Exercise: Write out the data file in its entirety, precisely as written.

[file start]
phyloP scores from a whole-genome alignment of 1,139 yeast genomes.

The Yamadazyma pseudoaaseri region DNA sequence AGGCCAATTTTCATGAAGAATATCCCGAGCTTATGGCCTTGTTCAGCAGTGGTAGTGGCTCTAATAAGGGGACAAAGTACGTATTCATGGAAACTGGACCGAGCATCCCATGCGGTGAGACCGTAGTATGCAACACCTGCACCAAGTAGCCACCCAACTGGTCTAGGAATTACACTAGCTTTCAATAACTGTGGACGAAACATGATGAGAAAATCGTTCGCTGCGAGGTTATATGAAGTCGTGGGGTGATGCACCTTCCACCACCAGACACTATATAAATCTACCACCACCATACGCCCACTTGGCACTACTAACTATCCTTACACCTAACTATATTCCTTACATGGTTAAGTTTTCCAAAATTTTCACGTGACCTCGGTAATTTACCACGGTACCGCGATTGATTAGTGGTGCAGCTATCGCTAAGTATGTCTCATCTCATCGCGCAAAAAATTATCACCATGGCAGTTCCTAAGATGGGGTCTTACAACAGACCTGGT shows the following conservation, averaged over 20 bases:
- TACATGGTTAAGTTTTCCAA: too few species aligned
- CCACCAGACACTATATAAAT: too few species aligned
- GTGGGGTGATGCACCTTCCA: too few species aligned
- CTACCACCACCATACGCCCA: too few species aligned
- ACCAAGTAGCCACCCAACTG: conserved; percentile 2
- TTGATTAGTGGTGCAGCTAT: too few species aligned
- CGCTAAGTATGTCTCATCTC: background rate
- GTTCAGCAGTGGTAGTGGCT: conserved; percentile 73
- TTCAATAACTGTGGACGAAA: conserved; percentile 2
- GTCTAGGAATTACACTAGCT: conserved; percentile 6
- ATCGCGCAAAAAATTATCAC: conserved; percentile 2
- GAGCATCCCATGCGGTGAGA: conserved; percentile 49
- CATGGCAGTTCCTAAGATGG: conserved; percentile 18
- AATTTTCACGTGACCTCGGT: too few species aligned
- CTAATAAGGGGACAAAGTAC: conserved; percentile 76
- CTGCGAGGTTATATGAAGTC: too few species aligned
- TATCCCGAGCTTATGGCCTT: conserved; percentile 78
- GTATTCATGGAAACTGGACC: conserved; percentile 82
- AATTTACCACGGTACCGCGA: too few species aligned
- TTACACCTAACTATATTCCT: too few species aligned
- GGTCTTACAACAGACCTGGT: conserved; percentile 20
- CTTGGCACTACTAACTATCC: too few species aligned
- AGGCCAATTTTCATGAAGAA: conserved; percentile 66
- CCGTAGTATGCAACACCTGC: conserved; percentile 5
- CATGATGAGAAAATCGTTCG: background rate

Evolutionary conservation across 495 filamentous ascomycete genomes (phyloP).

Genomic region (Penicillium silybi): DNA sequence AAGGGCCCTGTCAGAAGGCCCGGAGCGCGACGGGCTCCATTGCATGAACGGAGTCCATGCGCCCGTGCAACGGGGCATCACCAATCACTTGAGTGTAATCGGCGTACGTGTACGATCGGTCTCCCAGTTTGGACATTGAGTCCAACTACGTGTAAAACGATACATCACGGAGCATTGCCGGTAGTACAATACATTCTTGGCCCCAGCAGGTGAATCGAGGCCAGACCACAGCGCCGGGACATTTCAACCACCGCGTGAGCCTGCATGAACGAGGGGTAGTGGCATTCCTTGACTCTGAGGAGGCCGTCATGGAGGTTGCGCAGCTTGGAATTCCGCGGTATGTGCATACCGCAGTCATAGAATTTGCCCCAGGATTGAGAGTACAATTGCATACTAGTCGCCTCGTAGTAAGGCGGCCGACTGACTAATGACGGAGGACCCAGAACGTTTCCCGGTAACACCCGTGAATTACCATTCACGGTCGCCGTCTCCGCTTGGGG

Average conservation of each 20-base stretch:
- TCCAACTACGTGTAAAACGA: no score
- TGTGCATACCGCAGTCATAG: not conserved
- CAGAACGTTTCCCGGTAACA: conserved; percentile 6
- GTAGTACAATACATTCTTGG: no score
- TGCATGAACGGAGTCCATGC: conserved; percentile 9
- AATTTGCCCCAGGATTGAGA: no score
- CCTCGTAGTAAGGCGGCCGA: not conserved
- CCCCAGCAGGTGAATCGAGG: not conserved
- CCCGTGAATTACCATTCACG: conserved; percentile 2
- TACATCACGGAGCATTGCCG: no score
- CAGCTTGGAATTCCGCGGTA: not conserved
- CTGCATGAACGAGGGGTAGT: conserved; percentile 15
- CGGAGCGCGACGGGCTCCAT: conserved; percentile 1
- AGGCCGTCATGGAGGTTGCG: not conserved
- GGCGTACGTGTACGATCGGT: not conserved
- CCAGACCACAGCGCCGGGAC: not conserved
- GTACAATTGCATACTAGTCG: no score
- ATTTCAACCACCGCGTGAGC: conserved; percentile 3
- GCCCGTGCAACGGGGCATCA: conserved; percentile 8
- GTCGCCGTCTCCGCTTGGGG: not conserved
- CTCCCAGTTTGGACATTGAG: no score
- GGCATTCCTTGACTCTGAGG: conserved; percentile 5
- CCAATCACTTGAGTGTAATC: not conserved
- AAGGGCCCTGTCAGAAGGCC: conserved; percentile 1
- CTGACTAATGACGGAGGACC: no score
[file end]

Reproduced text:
phyloP scores from a whole-genome alignment of 1,139 yeast genomes.

The Yamadazyma pseudoaaseri region DNA sequence AGGCCAATTTTCATGAAGAATATCCCGAGCTTATGGCCTTGTTCAGCAGTGGTAGTGGCTCTAATAAGGGGACAAAGTACGTATTCATGGAAACTGGACCGAGCATCCCATGCGGTGAGACCGTAGTATGCAACACCTGCACCAAGTAGCCACCCAACTGGTCTAGGAATTACACTAGCTTTCAATAACTGTGGACGAAACATGATGAGAAAATCGTTCGCTGCGAGGTTATATGAAGTCGTGGGGTGATGCACCTTCCACCACCAGACACTATATAAATCTACCACCACCATACGCCCACTTGGCACTACTAACTATCCTTACACCTAACTATATTCCTTACATGGTTAAGTTTTCCAAAATTTTCACGTGACCTCGGTAATTTACCACGGTACCGCGATTGATTAGTGGTGCAGCTATCGCTAAGTATGTCTCATCTCATCGCGCAAAAAATTATCACCATGGCAGTTCCTAAGATGGGGTCTTACAACAGACCTGGT shows the following conservation, averaged over 20 bases:
- TACATGGTTAAGTTTTCCAA: too few species aligned
- CCACCAGACACTATATAAAT: too few species aligned
- GTGGGGTGATGCACCTTCCA: too few species aligned
- CTACCACCACCATACGCCCA: too few species aligned
- ACCAAGTAGCCACCCAACTG: conserved; percentile 2
- TTGATTAGTGGTGCAGCTAT: too few species aligned
- CGCTAAGTATGTCTCATCTC: background rate
- GTTCAGCAGTGGTAGTGGCT: conserved; percentile 73
- TTCAATAACTGTGGACGAAA: conserved; percentile 2
- GTCTAGGAATTACACTAGCT: conserved; percentile 6
- ATCGCGCAAAAAATTATCAC: conserved; percentile 2
- GAGCATCCCATGCGGTGAGA: conserved; percentile 49
- CATGGCAGTTCCTAAGATGG: conserved; percentile 18
- AATTTTCACGTGACCTCGGT: too few species aligned
- CTAATAAGGGGACAAAGTAC: conserved; percentile 76
- CTGCGAGGTTATATGAAGTC: too few species aligned
- TATCCCGAGCTTATGGCCTT: conserved; percentile 78
- GTATTCATGGAAACTGGACC: conserved; percentile 82
- AATTTACCACGGTACCGCGA: too few species aligned
- TTACACCTAACTATATTCCT: too few species aligned
- GGTCTTACAACAGACCTGGT: conserved; percentile 20
- CTTGGCACTACTAACTATCC: too few species aligned
- AGGCCAATTTTCATGAAGAA: conserved; percentile 66
- CCGTAGTATGCAACACCTGC: conserved; percentile 5
- CATGATGAGAAAATCGTTCG: background rate

Evolutionary conservation across 495 filamentous ascomycete genomes (phyloP).

Genomic region (Penicillium silybi): DNA sequence AAGGGCCCTGTCAGAAGGCCCGGAGCGCGACGGGCTCCATTGCATGAACGGAGTCCATGCGCCCGTGCAACGGGGCATCACCAATCACTTGAGTGTAATCGGCGTACGTGTACGATCGGTCTCCCAGTTTGGACATTGAGTCCAACTACGTGTAAAACGATACATCACGGAGCATTGCCGGTAGTACAATACATTCTTGGCCCCAGCAGGTGAATCGAGGCCAGACCACAGCGCCGGGACATTTCAACCACCGCGTGAGCCTGCATGAACGAGGGGTAGTGGCATTCCTTGACTCTGAGGAGGCCGTCATGGAGGTTGCGCAGCTTGGAATTCCGCGGTATGTGCATACCGCAGTCATAGAATTTGCCCCAGGATTGAGAGTACAATTGCATACTAGTCGCCTCGTAGTAAGGCGGCCGACTGACTAATGACGGAGGACCCAGAACGTTTCCCGGTAACACCCGTGAATTACCATTCACGGTCGCCGTCTCCGCTTGGGG

Average conservation of each 20-base stretch:
- TCCAACTACGTGTAAAACGA: no score
- TGTGCATACCGCAGTCATAG: not conserved
- CAGAACGTTTCCCGGTAACA: conserved; percentile 6
- GTAGTACAATACATTCTTGG: no score
- TGCATGAACGGAGTCCATGC: conserved; percentile 9
- AATTTGCCCCAGGATTGAGA: no score
- CCTCGTAGTAAGGCGGCCGA: not conserved
- CCCCAGCAGGTGAATCGAGG: not conserved
- CCCGTGAATTACCATTCACG: conserved; percentile 2
- TACATCACGGAGCATTGCCG: no score
- CAGCTTGGAATTCCGCGGTA: not conserved
- CTGCATGAACGAGGGGTAGT: conserved; percentile 15
- CGGAGCGCGACGGGCTCCAT: conserved; percentile 1
- AGGCCGTCATGGAGGTTGCG: not conserved
- GGCGTACGTGTACGATCGGT: not conserved
- CCAGACCACAGCGCCGGGAC: not conserved
- GTACAATTGCATACTAGTCG: no score
- ATTTCAACCACCGCGTGAGC: conserved; percentile 3
- GCCCGTGCAACGGGGCATCA: conserved; percentile 8
- GTCGCCGTCTCCGCTTGGGG: not conserved
- CTCCCAGTTTGGACATTGAG: no score
- GGCATTCCTTGACTCTGAGG: conserved; percentile 5
- CCAATCACTTGAGTGTAATC: not conserved
- AAGGGCCCTGTCAGAAGGCC: conserved; percentile 1
- CTGACTAATGACGGAGGACC: no score